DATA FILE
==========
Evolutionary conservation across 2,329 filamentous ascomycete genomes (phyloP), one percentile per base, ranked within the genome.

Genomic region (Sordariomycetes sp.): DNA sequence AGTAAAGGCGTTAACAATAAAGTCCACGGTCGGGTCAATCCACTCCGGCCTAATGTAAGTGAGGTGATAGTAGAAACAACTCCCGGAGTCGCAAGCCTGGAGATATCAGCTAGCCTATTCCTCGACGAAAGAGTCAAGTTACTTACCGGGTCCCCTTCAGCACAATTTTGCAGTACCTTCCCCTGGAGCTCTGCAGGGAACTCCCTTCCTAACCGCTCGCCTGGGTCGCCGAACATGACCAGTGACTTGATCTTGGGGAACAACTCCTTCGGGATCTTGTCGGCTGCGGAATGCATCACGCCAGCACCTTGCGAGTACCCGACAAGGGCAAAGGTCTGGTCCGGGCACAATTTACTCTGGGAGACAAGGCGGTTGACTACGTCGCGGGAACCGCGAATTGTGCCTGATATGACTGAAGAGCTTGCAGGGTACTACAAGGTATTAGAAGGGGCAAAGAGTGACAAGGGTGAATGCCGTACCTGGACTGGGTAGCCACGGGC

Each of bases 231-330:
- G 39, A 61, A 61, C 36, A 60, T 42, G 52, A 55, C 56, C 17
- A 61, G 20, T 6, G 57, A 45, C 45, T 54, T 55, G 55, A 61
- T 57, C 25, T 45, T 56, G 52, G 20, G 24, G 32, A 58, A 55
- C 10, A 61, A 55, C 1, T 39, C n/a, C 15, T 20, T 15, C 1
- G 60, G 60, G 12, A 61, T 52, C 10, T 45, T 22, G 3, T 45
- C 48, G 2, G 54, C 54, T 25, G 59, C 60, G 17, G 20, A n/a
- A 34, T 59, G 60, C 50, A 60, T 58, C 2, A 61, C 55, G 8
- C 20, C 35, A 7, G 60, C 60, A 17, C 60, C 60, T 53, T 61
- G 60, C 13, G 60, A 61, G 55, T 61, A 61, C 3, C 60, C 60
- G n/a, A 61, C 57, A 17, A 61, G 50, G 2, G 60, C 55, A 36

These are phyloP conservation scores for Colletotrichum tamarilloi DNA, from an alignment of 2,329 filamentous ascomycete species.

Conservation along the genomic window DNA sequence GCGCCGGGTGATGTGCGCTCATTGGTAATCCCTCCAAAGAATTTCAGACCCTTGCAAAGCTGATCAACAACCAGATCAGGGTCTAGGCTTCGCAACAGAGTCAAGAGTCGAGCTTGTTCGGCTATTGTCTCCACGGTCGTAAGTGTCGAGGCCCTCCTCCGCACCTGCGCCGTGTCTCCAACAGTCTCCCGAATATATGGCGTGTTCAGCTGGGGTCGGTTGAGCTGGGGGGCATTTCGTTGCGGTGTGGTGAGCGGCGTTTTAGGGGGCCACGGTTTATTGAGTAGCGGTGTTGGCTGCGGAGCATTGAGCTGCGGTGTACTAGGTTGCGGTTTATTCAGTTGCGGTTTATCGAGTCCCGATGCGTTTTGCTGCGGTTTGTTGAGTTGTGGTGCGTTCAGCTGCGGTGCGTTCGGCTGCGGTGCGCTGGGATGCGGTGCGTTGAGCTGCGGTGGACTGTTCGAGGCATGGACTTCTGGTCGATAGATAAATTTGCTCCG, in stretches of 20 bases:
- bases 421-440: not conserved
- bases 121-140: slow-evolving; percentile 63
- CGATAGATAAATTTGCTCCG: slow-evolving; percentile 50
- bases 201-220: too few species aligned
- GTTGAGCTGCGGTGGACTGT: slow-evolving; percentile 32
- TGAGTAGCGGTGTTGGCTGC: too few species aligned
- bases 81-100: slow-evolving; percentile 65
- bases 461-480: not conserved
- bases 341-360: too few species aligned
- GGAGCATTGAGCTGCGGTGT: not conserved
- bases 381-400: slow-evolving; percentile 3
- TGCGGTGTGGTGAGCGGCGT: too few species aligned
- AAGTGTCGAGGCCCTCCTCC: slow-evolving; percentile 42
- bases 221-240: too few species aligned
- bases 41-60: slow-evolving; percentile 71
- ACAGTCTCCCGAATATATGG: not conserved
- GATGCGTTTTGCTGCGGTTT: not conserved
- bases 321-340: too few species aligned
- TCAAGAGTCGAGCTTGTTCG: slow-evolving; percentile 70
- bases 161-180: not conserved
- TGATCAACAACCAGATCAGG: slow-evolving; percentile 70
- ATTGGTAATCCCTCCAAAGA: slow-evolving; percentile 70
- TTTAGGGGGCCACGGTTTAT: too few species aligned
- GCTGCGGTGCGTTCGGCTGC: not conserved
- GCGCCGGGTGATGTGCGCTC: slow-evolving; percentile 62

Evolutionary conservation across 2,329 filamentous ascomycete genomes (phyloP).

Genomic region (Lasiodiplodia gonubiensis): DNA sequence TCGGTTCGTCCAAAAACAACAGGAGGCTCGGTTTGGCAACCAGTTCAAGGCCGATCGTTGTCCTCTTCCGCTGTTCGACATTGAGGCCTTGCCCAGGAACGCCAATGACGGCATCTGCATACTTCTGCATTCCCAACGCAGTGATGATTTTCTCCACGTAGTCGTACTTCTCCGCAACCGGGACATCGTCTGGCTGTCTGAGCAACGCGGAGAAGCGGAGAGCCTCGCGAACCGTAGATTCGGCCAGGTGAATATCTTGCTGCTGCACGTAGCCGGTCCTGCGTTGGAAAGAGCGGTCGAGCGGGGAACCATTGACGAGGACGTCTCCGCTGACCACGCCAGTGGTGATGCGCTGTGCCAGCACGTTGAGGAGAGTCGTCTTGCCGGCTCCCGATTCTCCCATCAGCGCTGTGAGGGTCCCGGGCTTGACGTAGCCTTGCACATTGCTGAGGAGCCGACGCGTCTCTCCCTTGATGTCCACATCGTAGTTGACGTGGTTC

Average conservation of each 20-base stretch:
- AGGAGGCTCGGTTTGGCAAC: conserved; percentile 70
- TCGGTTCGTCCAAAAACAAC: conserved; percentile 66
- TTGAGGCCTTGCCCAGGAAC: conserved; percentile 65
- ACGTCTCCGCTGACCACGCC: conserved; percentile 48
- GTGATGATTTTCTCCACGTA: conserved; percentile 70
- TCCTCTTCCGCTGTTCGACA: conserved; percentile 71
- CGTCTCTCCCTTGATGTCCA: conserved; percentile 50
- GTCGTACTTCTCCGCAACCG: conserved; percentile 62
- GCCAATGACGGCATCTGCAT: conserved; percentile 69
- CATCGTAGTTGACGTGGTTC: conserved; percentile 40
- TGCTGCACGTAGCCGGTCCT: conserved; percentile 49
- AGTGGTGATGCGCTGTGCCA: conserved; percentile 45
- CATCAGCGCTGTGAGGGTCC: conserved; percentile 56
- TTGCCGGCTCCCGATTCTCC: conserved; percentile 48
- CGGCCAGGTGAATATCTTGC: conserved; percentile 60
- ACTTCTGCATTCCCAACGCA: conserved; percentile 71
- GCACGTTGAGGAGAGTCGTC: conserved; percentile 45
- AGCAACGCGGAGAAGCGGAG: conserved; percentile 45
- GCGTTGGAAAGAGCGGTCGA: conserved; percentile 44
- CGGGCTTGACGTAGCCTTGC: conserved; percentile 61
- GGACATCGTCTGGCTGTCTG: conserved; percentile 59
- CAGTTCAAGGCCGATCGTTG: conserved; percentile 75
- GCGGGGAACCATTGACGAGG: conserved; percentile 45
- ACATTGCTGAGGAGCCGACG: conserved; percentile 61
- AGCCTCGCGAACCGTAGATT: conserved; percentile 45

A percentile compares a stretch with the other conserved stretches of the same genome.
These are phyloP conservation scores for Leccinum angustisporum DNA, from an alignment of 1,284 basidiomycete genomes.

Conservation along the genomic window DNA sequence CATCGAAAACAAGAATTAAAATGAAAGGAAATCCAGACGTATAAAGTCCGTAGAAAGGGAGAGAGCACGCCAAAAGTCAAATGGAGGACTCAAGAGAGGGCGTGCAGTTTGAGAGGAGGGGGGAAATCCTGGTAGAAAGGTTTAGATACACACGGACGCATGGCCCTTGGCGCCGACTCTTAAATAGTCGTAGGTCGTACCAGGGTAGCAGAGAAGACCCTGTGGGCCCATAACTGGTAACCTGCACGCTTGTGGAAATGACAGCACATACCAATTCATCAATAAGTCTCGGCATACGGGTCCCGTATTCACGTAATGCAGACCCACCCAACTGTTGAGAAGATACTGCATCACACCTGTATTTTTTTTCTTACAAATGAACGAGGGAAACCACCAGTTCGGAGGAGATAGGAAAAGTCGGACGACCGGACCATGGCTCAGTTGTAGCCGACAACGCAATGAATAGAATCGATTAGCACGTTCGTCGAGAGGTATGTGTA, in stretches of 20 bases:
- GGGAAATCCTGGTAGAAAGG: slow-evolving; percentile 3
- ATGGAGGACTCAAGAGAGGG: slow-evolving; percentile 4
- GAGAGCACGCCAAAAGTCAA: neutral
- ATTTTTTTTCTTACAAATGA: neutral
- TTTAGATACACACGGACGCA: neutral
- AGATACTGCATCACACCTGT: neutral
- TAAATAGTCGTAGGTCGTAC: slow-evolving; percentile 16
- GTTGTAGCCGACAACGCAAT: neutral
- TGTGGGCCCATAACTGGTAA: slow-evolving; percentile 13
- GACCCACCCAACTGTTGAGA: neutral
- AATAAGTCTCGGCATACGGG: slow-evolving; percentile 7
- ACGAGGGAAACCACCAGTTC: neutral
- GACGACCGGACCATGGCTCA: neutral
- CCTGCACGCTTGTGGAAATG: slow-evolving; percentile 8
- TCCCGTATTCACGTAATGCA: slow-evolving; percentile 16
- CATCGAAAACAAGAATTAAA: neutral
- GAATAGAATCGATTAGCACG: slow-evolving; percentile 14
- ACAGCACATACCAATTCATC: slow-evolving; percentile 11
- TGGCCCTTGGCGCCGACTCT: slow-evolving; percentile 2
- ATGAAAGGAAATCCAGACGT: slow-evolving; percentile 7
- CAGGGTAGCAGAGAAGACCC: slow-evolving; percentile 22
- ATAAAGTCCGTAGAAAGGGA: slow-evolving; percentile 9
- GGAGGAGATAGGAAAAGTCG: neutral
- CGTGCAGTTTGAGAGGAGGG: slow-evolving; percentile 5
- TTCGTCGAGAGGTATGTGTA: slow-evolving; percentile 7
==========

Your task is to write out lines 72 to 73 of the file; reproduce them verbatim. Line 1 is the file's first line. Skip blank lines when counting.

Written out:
- GGGAAATCCTGGTAGAAAGG: slow-evolving; percentile 3
- ATGGAGGACTCAAGAGAGGG: slow-evolving; percentile 4